Psoriasis – Psoriasis is an autoimmune disease in which the immune system mistakenly attacks tissue whereby speeding up the life cycle and causing scales or red patches on the surface of the skin. Psoriasis Autoimmune effects over 125 million people around the world!
Psoriasis Autoimmune is also known as Psoriasis and Psoriasis Vulgaris. Vulgaris, meaning common.
Is Psoriasis Autoimmune Disease?
Yes, it is believed that Psoriasis is an autoimmune disease because of the immune system attacking the body’s own tissue causing inflammation.
“Researchers believe that for a person to develop psoriasis, that person must have a combination of the genes that cause psoriasis and be exposed to specific external factors known as triggers”(Psoriasis.org). Your patches will look different depending on what type of psoriasis you have. There are several difference types of psoriasis.
There is no cure at this time but you can manage symptoms. One of the ways to manage symptoms is to know your triggers so you can minimize them. Triggers typically are infections, stress, diet, smoking, bug bites, injury to the skin, alcohol consumption, and some medications.
Is Psoriasis Contagious?
It is important to note that psoriasis is not contagious. A flare can last for a few weeks to month.
30% of people with Psoriasis develop Psoriatic Arthritis. Psoriatic Arthritis is a form of chronic arthritis causing pain, stiffness, swelling and inflammation in the joints.
Types of Psoriasis Autoimmune
There are several types of Psoriasis, but these are the five most common:
+ Red, raised, scaly, itchy patches that can be painful.
+ The patches are usually on the elbows, knees, scalp, but can be anywhere.
+ Rheumatologist (if you have psoriatic arthritis)
+ Internal medicine physician (to look at overall wellness and minimize inflammation in the body)
+ A biopsy might be needed to diagnose that it is psoriasis.is)
+ Topical creams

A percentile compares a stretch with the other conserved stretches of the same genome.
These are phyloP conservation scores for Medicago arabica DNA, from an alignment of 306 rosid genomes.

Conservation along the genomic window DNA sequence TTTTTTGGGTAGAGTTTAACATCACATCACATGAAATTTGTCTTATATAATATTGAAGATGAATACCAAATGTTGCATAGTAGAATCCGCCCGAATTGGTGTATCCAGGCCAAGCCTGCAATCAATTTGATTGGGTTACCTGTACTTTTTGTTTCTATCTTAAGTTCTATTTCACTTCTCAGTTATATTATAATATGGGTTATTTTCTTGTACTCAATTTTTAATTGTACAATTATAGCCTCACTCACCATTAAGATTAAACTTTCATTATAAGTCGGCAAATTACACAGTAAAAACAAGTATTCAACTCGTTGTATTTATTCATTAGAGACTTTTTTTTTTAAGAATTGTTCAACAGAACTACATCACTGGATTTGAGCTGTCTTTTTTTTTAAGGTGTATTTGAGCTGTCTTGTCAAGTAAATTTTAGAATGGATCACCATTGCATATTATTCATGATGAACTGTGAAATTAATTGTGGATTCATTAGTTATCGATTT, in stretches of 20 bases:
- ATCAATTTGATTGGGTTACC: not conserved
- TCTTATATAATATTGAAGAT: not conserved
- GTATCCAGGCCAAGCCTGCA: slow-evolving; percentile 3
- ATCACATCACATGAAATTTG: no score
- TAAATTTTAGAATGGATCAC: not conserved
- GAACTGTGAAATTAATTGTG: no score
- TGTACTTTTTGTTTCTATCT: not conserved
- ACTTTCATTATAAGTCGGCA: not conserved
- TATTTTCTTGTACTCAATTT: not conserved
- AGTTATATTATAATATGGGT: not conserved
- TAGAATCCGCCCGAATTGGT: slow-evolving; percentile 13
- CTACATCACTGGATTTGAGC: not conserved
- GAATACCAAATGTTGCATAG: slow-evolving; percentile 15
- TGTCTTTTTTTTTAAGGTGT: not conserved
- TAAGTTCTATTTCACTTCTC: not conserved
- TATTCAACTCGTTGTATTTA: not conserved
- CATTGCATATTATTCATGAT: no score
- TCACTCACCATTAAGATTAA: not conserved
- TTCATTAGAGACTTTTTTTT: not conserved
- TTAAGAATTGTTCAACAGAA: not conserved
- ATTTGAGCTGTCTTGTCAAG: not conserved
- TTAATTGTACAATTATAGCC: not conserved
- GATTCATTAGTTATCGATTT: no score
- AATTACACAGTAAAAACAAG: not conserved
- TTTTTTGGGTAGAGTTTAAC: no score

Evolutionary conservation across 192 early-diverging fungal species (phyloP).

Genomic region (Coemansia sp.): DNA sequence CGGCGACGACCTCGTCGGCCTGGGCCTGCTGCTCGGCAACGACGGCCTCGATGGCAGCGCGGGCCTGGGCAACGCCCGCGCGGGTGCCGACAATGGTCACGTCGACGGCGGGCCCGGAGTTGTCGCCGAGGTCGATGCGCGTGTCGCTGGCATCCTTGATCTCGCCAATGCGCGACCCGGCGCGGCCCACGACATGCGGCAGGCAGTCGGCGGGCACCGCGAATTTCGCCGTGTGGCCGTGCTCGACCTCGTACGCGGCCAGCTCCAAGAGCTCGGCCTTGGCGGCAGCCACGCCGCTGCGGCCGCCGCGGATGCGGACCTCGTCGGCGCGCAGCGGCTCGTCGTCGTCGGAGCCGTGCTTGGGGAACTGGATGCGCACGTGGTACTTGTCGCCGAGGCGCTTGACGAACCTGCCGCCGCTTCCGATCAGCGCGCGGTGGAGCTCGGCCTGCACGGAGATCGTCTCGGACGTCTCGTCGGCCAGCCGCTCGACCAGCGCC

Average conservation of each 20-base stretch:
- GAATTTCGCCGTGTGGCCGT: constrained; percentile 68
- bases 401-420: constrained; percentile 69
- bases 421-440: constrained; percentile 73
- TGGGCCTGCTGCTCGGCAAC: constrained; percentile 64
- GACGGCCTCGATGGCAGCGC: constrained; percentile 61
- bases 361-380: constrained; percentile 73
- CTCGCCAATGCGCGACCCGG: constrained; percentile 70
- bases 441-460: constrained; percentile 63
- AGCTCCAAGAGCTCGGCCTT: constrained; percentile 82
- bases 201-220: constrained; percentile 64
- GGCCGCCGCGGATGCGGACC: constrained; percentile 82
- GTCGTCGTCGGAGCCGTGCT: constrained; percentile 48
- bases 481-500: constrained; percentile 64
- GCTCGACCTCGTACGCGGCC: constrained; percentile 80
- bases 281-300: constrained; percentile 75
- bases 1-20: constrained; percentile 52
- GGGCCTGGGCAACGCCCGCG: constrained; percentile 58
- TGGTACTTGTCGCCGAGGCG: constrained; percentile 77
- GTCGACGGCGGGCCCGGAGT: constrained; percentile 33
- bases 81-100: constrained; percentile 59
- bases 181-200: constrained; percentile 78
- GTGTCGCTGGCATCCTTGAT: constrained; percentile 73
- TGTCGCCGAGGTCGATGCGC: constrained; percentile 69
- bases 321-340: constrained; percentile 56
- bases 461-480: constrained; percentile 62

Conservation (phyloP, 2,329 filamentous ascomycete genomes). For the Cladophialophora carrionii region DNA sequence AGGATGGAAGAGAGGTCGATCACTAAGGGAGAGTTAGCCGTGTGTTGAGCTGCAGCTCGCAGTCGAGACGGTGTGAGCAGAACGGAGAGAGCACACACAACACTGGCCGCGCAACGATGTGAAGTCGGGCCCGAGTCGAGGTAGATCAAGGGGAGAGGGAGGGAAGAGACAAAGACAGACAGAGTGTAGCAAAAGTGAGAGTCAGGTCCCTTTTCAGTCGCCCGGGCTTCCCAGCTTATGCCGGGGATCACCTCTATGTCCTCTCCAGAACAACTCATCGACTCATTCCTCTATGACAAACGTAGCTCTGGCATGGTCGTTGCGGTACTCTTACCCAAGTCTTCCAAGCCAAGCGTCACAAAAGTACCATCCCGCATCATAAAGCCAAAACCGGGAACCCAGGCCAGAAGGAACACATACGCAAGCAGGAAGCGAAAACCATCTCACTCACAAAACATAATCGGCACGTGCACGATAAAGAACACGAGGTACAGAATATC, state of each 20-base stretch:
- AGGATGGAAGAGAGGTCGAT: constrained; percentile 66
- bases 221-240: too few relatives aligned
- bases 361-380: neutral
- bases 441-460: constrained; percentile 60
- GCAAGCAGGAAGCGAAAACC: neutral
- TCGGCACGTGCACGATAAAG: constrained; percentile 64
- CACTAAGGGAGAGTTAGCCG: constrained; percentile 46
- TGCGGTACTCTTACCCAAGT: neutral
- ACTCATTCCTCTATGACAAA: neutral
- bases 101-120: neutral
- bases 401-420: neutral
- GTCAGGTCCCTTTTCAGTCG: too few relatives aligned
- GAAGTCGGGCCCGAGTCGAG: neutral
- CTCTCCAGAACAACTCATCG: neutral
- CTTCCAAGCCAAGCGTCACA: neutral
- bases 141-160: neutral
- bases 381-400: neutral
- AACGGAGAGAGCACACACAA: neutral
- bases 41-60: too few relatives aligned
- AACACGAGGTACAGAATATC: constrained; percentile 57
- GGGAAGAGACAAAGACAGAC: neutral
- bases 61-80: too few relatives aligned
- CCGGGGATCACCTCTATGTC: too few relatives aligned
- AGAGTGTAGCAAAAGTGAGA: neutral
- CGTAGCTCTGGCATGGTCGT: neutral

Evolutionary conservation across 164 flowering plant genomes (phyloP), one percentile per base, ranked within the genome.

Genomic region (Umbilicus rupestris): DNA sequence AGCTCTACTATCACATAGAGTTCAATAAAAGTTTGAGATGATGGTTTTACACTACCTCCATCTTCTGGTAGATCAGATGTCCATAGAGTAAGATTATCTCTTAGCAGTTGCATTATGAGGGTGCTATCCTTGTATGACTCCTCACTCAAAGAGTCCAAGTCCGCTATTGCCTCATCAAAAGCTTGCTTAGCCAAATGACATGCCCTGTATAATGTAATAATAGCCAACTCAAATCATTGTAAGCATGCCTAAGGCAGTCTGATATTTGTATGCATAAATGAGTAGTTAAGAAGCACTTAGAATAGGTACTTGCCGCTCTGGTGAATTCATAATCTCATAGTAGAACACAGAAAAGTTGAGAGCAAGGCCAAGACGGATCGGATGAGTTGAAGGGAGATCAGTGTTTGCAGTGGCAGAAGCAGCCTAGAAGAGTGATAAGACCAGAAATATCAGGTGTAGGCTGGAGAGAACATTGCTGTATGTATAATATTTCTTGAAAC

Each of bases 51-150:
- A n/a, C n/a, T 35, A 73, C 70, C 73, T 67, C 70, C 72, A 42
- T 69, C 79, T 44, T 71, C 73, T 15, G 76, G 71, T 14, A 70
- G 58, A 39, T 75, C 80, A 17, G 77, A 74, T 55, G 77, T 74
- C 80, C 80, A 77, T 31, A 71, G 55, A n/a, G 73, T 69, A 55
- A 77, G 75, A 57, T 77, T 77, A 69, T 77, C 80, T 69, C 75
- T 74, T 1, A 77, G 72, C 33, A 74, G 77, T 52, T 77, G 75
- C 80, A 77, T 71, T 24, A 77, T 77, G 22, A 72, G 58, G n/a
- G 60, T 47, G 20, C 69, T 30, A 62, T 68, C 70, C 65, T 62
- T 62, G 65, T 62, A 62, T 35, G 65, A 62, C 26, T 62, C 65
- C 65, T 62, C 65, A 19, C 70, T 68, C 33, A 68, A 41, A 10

+ Oral treatments
Psoriasis is different for each person- I have guttate psoriasis (small, round, red spots) and typically flare on my legs, arms and stomach. I can always feel when a flare is about to happen. Typically my joints will begin to ache and the future flare spot will start to sting. When this happens I have to stop, evaluate and make changes. Usually within the next few days I will start seeing my psoriasis flare.
Steroid creams didn’t work for me. IPL (intense pulsed light) performed at a dermatology office worked well for clearing a mild flare. Being aware of my triggers and trying to reduce them has made the biggest difference for me! My personal triggers are stress, sickness, bug bites, certain foods, and alcohol consumption. I’ve changed my diet to a whole food diet, take CBD oil, use nontoxic body products, and workout to reduce inflammation.
Get your Questions Answered about Psoriasis
ABOUT | Hi! My name is Trish. I am 34 years old and live in SC. I have a wonderful husband and a one year old daughter. In my early twenties I was diagnosed with psoriasis. Since then I’ve had to be my own advocate and educate myself as much as possible about autoimmune disorders. I try to think of psoriasis as my body’s way of communicating with me-it’s telling to stop, get it together, and reboot.
AUTOIMMUNE DISEASES | Psoriasis